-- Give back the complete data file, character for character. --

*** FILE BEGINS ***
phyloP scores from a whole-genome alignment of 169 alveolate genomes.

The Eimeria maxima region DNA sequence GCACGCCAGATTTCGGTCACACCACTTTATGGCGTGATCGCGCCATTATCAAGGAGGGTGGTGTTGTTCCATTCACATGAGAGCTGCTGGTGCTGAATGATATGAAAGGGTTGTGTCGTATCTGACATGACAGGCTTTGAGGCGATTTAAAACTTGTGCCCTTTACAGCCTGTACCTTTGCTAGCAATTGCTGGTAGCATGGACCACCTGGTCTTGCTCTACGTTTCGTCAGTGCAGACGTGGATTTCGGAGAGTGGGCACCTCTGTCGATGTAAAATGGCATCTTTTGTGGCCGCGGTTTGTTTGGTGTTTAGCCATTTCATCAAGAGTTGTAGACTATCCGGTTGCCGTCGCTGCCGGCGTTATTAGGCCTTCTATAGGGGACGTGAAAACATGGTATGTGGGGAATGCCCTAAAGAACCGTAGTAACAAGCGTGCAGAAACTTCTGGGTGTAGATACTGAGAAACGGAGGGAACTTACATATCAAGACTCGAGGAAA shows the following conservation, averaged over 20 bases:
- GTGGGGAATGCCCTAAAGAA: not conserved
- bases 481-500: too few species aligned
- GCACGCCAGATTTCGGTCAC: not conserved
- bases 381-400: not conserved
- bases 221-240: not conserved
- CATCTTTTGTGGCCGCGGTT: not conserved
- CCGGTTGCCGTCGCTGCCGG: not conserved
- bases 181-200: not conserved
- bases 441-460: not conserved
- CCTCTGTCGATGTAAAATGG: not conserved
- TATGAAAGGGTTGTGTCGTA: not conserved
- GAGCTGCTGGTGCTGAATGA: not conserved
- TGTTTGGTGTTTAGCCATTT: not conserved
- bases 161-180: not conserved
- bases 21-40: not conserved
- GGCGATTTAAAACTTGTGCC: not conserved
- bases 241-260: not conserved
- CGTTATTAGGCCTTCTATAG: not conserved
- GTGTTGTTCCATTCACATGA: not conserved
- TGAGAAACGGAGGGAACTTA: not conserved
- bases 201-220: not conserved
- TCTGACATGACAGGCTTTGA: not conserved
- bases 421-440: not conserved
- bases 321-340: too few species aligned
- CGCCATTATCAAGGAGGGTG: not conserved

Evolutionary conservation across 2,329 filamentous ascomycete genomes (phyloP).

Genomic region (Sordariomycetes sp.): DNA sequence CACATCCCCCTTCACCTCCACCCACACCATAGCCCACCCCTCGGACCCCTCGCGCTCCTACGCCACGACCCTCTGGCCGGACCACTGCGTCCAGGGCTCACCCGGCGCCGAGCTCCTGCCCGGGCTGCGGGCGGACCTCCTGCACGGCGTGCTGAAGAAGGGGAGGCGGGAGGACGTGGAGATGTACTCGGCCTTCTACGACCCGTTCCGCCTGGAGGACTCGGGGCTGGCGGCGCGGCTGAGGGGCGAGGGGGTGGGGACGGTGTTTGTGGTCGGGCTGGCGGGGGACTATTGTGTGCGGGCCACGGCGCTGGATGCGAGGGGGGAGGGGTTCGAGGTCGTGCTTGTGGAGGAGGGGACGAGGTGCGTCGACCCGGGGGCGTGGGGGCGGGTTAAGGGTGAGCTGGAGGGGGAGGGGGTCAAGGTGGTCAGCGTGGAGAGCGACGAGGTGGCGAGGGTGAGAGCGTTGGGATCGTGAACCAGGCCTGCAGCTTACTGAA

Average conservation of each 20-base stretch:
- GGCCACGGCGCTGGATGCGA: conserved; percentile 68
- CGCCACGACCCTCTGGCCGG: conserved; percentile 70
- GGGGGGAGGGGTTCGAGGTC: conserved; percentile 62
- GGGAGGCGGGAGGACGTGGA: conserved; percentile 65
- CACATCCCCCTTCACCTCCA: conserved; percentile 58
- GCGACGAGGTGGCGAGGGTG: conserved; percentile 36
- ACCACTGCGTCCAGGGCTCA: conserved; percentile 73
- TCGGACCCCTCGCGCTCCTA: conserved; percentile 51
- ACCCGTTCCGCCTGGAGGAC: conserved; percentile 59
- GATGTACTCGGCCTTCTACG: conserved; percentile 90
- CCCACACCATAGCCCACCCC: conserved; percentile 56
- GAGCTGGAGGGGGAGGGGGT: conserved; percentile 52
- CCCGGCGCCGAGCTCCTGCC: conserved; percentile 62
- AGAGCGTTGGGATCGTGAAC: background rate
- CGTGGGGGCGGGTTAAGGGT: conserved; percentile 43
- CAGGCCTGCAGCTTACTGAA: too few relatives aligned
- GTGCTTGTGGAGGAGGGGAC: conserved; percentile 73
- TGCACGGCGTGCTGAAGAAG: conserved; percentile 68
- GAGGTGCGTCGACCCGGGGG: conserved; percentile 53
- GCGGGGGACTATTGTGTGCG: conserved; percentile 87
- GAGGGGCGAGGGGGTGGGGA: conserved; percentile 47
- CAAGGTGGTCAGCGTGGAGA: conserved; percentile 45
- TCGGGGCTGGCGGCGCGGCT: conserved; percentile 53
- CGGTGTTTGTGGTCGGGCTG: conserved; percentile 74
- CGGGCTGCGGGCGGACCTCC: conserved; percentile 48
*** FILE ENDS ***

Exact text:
phyloP scores from a whole-genome alignment of 169 alveolate genomes.

The Eimeria maxima region DNA sequence GCACGCCAGATTTCGGTCACACCACTTTATGGCGTGATCGCGCCATTATCAAGGAGGGTGGTGTTGTTCCATTCACATGAGAGCTGCTGGTGCTGAATGATATGAAAGGGTTGTGTCGTATCTGACATGACAGGCTTTGAGGCGATTTAAAACTTGTGCCCTTTACAGCCTGTACCTTTGCTAGCAATTGCTGGTAGCATGGACCACCTGGTCTTGCTCTACGTTTCGTCAGTGCAGACGTGGATTTCGGAGAGTGGGCACCTCTGTCGATGTAAAATGGCATCTTTTGTGGCCGCGGTTTGTTTGGTGTTTAGCCATTTCATCAAGAGTTGTAGACTATCCGGTTGCCGTCGCTGCCGGCGTTATTAGGCCTTCTATAGGGGACGTGAAAACATGGTATGTGGGGAATGCCCTAAAGAACCGTAGTAACAAGCGTGCAGAAACTTCTGGGTGTAGATACTGAGAAACGGAGGGAACTTACATATCAAGACTCGAGGAAA shows the following conservation, averaged over 20 bases:
- GTGGGGAATGCCCTAAAGAA: not conserved
- bases 481-500: too few species aligned
- GCACGCCAGATTTCGGTCAC: not conserved
- bases 381-400: not conserved
- bases 221-240: not conserved
- CATCTTTTGTGGCCGCGGTT: not conserved
- CCGGTTGCCGTCGCTGCCGG: not conserved
- bases 181-200: not conserved
- bases 441-460: not conserved
- CCTCTGTCGATGTAAAATGG: not conserved
- TATGAAAGGGTTGTGTCGTA: not conserved
- GAGCTGCTGGTGCTGAATGA: not conserved
- TGTTTGGTGTTTAGCCATTT: not conserved
- bases 161-180: not conserved
- bases 21-40: not conserved
- GGCGATTTAAAACTTGTGCC: not conserved
- bases 241-260: not conserved
- CGTTATTAGGCCTTCTATAG: not conserved
- GTGTTGTTCCATTCACATGA: not conserved
- TGAGAAACGGAGGGAACTTA: not conserved
- bases 201-220: not conserved
- TCTGACATGACAGGCTTTGA: not conserved
- bases 421-440: not conserved
- bases 321-340: too few species aligned
- CGCCATTATCAAGGAGGGTG: not conserved

Evolutionary conservation across 2,329 filamentous ascomycete genomes (phyloP).

Genomic region (Sordariomycetes sp.): DNA sequence CACATCCCCCTTCACCTCCACCCACACCATAGCCCACCCCTCGGACCCCTCGCGCTCCTACGCCACGACCCTCTGGCCGGACCACTGCGTCCAGGGCTCACCCGGCGCCGAGCTCCTGCCCGGGCTGCGGGCGGACCTCCTGCACGGCGTGCTGAAGAAGGGGAGGCGGGAGGACGTGGAGATGTACTCGGCCTTCTACGACCCGTTCCGCCTGGAGGACTCGGGGCTGGCGGCGCGGCTGAGGGGCGAGGGGGTGGGGACGGTGTTTGTGGTCGGGCTGGCGGGGGACTATTGTGTGCGGGCCACGGCGCTGGATGCGAGGGGGGAGGGGTTCGAGGTCGTGCTTGTGGAGGAGGGGACGAGGTGCGTCGACCCGGGGGCGTGGGGGCGGGTTAAGGGTGAGCTGGAGGGGGAGGGGGTCAAGGTGGTCAGCGTGGAGAGCGACGAGGTGGCGAGGGTGAGAGCGTTGGGATCGTGAACCAGGCCTGCAGCTTACTGAA

Average conservation of each 20-base stretch:
- GGCCACGGCGCTGGATGCGA: conserved; percentile 68
- CGCCACGACCCTCTGGCCGG: conserved; percentile 70
- GGGGGGAGGGGTTCGAGGTC: conserved; percentile 62
- GGGAGGCGGGAGGACGTGGA: conserved; percentile 65
- CACATCCCCCTTCACCTCCA: conserved; percentile 58
- GCGACGAGGTGGCGAGGGTG: conserved; percentile 36
- ACCACTGCGTCCAGGGCTCA: conserved; percentile 73
- TCGGACCCCTCGCGCTCCTA: conserved; percentile 51
- ACCCGTTCCGCCTGGAGGAC: conserved; percentile 59
- GATGTACTCGGCCTTCTACG: conserved; percentile 90
- CCCACACCATAGCCCACCCC: conserved; percentile 56
- GAGCTGGAGGGGGAGGGGGT: conserved; percentile 52
- CCCGGCGCCGAGCTCCTGCC: conserved; percentile 62
- AGAGCGTTGGGATCGTGAAC: background rate
- CGTGGGGGCGGGTTAAGGGT: conserved; percentile 43
- CAGGCCTGCAGCTTACTGAA: too few relatives aligned
- GTGCTTGTGGAGGAGGGGAC: conserved; percentile 73
- TGCACGGCGTGCTGAAGAAG: conserved; percentile 68
- GAGGTGCGTCGACCCGGGGG: conserved; percentile 53
- GCGGGGGACTATTGTGTGCG: conserved; percentile 87
- GAGGGGCGAGGGGGTGGGGA: conserved; percentile 47
- CAAGGTGGTCAGCGTGGAGA: conserved; percentile 45
- TCGGGGCTGGCGGCGCGGCT: conserved; percentile 53
- CGGTGTTTGTGGTCGGGCTG: conserved; percentile 74
- CGGGCTGCGGGCGGACCTCC: conserved; percentile 48